Ratcliffe comes to Richard’s tent to let him know that the rooster has crowed and that it is time to prepare for battle. The shaken Richard tells Ratcliffe of his terrifying dream, but Ratcliffe dismisses it, telling Richard not to be afraid of shadows and superstition.
In his camp, Richmond also wakes and tells his advisers about his dream, which was full of good omens: the ghosts of all of Richard’s victims have told him that he will have victory. Richmond gives a stirring pre-battle oration to his soldiers, reminding them that they are defending their native country from a fearsome tyrant and murderer. Richmond’s men cheer and head off to battle.Read a translation of Act V, scene v →
In Richard’s camp, Richard gives his battle speech to his army, focusing on the raggedness of the rebel forces and their opposition to himself, the allegedly rightful king. A messenger then brings the bad news that Stanley has mutinied and refuses to bring his army. There is not enough time even to execute young Stanley, for the enemy is already upon them. Richard and his forces head out to war.
These scenes are the psychological high point of the play, and the turning point at which Richard’s downfall becomes certain. The play vividly dramatizes the contrast between Richard’s character and Richmond’s character, shifting its perspective back and forth between them six times. The leaders, in their respective camps, make almost identical preparations as they ready for the next day’s battle, but the difference between them can be seen in the way they go about their business. Richard speaks brusquely to his lords, and, as we can see, essentially is isolated from all human contact. As a result of his malicious nature, he kills anyone who becomes close to him, gradually destroying all his close human relationships. He is in power, but he is alone: his brothers, nephews, and even his own wife are all dead at his hand, his mother has cursed and abandoned him, and even the person who was once his closest friend—Buckingham—has been sent to execution.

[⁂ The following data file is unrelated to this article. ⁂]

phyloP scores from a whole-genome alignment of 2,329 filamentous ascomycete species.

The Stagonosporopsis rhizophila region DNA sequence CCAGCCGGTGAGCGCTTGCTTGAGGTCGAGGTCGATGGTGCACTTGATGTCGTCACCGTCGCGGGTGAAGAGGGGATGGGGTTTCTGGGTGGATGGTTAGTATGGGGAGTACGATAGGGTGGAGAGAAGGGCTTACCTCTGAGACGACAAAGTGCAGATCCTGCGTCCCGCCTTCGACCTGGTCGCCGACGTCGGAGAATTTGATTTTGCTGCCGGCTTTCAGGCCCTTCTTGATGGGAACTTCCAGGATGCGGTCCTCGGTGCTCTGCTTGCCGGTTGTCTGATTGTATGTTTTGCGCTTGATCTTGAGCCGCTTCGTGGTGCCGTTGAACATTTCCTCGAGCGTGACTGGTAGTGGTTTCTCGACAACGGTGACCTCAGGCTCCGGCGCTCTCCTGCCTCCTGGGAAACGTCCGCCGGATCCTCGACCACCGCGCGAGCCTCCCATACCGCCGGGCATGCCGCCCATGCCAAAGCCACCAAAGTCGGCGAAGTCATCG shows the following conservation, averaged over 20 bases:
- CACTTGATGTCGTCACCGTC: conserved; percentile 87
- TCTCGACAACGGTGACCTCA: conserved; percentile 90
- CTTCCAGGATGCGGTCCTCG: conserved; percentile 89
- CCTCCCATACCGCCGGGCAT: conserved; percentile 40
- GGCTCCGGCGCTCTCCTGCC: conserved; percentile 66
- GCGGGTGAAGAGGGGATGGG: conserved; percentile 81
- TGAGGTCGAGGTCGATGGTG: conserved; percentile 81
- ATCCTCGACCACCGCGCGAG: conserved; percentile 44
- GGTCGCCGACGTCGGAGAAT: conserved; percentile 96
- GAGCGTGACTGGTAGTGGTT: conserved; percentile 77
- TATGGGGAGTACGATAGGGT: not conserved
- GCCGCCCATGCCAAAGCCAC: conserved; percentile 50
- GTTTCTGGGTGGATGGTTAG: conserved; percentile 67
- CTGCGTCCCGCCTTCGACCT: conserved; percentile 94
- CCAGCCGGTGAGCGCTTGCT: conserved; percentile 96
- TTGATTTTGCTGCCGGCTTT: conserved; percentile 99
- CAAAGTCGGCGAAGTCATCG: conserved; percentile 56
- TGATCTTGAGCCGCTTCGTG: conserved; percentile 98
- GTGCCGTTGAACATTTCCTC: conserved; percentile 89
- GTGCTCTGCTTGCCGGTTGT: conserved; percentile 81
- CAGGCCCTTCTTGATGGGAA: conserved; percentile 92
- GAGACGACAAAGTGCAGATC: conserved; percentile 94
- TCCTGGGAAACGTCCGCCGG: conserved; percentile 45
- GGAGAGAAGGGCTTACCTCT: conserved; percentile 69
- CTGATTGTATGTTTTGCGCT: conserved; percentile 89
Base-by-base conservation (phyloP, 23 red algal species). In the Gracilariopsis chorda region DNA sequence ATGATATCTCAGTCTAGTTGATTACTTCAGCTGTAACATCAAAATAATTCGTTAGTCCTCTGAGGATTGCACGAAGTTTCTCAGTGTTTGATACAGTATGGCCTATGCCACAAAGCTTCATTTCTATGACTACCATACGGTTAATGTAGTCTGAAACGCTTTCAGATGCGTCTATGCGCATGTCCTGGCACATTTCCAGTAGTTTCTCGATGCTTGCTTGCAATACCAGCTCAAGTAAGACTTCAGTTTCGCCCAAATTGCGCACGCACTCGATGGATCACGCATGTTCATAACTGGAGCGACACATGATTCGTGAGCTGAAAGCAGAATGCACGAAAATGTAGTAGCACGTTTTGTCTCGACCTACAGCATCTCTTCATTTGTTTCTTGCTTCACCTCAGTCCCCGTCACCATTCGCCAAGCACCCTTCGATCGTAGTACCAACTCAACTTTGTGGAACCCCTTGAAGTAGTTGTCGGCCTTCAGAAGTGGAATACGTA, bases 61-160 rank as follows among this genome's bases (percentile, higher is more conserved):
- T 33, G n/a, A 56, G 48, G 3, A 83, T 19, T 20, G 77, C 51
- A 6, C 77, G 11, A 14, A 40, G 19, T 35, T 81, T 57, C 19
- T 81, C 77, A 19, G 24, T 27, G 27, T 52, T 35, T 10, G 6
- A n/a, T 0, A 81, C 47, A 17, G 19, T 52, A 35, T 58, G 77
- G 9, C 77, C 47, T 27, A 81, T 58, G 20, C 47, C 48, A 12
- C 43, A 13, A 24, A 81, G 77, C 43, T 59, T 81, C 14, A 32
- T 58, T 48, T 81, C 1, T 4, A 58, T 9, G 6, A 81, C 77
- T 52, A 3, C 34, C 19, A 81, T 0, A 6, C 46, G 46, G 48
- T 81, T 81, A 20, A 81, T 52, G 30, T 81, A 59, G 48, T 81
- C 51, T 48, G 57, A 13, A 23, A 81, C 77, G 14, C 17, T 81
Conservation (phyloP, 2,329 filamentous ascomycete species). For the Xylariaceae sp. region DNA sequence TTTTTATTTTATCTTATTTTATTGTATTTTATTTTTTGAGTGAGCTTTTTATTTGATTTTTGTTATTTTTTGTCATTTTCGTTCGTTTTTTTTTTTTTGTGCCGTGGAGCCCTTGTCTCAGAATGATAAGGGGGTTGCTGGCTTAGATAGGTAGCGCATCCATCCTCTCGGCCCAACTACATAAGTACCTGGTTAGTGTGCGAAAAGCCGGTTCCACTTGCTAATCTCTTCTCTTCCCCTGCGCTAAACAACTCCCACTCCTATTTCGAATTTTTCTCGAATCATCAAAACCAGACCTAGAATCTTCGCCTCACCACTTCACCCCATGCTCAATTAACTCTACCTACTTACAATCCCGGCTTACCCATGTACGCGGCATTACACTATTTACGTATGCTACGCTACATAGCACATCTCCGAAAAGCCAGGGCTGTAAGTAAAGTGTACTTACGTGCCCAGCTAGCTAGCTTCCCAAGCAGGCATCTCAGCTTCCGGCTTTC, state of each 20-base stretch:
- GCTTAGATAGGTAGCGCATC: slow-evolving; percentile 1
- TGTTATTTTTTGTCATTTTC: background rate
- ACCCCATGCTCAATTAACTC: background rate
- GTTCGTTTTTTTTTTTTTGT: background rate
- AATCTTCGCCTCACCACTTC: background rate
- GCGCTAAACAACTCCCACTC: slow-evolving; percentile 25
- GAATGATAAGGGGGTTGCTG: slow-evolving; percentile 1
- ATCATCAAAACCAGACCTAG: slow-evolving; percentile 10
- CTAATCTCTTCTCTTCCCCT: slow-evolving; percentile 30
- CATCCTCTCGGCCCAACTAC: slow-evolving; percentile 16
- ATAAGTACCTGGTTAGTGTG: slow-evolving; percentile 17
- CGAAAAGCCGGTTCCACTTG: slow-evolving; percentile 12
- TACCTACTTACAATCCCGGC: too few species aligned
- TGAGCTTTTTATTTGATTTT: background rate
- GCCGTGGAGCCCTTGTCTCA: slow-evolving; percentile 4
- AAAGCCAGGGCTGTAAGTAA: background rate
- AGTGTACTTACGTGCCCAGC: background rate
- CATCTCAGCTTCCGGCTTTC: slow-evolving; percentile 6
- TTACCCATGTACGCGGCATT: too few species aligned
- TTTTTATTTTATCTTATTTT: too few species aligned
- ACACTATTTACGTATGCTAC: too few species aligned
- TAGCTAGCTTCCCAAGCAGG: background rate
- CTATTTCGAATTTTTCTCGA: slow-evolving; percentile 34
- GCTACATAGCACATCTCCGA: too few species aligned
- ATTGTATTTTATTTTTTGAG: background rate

Richmond, on the other hand, is gracious and friendly to both his noblemen and his soldiers. The battle speeches of the two leaders clearly show their different styles: Richmond asks his men to remember the beauty of the land that they are protecting from a tyrant, and the wives and children whom they will be making free. He reminds his men that he himself will die in battle if he cannot win, and that, if he does succeed, all his soldiers will be rewarded. In contrast, Richard simply mocks the enemy soldiers, calling them “a scum of Bretons and base lackey peasants” (V.vi.47). As Richard says to his noblemen before his speech, he believes that might makes right, and that “[c]onscience is but a word that cowards use, / Devised at first to keep the strong in awe” (V.vi.39–40). Very much Richard’s opposite, Richmond claims to fight for honor, compassion, and loyalty—in effect, he fights on the side of conscience.
The effect of the ghosts’ procession is something like having eleven bitter curses (“Despair and die!”) cast upon Richard in sequence. When Richard wakes, he is shaken by a bout of self-doubt and soul-searching that is unparalleled in the play, and that many readers think is one of Shakespeare’s greatest moments of insight into human psychology. Richard—the two-dimensional villain, the bloody “hell-hound”—is forced to look into his soul, and is terrified by what he finds there (IV.iv.48). His uncertainty as to what he finds within himself, more than the ghosts’ curses, shakes him to the core.